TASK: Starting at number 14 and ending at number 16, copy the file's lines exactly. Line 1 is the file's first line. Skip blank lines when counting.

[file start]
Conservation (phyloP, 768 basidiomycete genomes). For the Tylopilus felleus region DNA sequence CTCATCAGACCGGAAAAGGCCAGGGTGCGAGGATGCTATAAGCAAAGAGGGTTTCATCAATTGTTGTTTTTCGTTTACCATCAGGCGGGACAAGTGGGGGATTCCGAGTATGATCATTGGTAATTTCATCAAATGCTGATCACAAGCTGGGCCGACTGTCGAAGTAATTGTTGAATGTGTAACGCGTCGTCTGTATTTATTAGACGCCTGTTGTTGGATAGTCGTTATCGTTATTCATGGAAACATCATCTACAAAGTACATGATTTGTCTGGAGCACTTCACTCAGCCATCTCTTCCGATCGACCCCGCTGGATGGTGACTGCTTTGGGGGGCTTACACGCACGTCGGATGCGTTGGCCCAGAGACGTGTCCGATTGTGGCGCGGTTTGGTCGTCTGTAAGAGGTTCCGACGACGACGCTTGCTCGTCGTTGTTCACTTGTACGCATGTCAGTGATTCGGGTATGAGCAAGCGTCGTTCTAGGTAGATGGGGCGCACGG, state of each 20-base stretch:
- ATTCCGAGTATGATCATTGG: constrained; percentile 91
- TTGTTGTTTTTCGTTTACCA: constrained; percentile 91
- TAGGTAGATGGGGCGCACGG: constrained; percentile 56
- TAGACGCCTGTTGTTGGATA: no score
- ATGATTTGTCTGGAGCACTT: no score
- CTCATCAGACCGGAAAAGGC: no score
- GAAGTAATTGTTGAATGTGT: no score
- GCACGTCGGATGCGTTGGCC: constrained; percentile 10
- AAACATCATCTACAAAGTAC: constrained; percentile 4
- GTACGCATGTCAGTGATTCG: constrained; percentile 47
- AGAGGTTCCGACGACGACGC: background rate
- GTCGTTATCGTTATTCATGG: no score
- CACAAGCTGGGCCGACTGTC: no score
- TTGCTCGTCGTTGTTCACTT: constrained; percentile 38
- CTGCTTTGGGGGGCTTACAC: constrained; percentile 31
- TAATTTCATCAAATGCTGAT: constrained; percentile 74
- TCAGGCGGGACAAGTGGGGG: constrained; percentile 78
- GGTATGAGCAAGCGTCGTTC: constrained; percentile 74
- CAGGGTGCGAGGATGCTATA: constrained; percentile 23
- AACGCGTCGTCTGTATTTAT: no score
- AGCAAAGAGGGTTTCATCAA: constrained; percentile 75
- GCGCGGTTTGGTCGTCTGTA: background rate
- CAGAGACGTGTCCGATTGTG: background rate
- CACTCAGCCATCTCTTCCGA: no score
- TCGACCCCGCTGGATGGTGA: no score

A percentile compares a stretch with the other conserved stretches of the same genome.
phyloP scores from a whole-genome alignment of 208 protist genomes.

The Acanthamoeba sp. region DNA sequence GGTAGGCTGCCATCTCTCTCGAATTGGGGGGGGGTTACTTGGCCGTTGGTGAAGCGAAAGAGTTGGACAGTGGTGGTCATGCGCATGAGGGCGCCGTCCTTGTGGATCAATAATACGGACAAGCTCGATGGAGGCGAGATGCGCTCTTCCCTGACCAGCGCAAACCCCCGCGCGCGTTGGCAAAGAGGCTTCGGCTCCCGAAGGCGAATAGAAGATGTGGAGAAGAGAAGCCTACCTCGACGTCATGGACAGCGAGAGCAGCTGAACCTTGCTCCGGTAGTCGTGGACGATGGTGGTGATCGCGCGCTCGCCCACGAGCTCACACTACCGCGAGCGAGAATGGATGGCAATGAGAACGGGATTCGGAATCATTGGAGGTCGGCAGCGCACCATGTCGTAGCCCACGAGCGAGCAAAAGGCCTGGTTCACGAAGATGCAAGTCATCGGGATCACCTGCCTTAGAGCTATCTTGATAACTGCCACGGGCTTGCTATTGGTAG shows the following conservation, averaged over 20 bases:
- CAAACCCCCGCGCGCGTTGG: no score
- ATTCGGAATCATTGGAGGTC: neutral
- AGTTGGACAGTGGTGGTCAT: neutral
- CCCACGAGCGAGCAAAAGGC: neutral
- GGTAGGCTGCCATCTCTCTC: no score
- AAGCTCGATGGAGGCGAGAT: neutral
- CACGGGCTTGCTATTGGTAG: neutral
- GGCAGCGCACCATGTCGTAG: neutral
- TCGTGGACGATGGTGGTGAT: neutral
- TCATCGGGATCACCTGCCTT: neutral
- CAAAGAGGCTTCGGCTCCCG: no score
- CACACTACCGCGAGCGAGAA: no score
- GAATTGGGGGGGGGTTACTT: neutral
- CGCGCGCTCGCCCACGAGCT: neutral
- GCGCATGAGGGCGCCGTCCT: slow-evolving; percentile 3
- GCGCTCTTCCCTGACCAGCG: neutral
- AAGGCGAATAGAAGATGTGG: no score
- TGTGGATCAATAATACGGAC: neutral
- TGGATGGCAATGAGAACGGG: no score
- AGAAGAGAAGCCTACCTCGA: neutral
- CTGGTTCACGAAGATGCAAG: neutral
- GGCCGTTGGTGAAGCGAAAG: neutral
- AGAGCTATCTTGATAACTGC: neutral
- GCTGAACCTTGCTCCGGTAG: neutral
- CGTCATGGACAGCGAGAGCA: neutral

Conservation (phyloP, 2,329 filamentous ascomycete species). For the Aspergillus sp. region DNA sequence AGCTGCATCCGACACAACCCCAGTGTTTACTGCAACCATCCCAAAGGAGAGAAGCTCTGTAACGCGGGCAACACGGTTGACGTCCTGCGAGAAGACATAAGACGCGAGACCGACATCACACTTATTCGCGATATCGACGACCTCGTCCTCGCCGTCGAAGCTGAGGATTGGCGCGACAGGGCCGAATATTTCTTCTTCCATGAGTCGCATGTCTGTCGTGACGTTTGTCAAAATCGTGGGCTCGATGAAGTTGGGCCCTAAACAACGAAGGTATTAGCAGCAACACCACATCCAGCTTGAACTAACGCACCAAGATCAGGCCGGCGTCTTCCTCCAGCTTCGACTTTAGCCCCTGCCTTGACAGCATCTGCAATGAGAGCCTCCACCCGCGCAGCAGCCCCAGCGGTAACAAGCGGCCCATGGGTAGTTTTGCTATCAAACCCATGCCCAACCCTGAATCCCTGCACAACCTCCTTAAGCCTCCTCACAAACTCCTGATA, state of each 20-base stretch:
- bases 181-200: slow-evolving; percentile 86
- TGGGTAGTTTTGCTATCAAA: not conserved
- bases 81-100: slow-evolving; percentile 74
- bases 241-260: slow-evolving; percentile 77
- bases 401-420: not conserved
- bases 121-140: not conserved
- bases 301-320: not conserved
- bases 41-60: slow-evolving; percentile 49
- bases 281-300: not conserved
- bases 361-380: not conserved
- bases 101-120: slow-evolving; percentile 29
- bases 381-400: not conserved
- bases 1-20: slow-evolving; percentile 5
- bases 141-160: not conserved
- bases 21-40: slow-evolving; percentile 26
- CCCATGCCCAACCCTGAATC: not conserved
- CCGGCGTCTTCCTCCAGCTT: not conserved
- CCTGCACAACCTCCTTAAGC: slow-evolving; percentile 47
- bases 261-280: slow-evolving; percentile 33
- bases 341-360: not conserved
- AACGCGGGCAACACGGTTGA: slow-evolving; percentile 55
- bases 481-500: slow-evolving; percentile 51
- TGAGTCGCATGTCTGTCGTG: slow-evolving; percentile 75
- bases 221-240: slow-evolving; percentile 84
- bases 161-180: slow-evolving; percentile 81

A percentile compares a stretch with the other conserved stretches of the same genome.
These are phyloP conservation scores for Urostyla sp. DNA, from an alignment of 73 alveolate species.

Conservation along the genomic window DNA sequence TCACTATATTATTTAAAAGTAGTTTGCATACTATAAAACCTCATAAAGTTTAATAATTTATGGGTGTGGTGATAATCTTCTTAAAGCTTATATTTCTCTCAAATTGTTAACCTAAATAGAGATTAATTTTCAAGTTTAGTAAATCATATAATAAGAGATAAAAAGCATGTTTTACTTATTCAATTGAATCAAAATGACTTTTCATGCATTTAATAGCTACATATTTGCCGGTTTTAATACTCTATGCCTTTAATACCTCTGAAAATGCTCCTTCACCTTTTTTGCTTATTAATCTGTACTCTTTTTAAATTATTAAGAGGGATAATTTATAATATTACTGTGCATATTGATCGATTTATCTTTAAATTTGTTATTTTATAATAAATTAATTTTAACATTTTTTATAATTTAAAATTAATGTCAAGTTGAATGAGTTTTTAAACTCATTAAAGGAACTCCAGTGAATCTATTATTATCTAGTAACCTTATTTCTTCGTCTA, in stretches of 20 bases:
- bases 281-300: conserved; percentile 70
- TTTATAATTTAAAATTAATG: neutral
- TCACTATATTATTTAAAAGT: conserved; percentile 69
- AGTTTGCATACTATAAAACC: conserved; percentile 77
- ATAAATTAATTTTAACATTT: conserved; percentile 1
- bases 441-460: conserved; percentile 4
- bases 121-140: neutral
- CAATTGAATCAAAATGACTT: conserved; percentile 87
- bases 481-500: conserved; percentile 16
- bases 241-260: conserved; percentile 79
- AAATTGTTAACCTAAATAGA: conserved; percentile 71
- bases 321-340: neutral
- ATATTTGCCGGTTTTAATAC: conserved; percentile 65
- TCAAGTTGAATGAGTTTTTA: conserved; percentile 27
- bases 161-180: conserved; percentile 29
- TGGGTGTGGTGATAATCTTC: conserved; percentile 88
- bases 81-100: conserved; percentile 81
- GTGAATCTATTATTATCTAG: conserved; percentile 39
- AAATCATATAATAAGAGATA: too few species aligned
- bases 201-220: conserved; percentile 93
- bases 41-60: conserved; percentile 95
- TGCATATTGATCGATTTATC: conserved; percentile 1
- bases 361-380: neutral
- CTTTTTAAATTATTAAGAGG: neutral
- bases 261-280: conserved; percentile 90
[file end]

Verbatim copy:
- CACAAGCTGGGCCGACTGTC: no score
- TTGCTCGTCGTTGTTCACTT: constrained; percentile 38
- CTGCTTTGGGGGGCTTACAC: constrained; percentile 31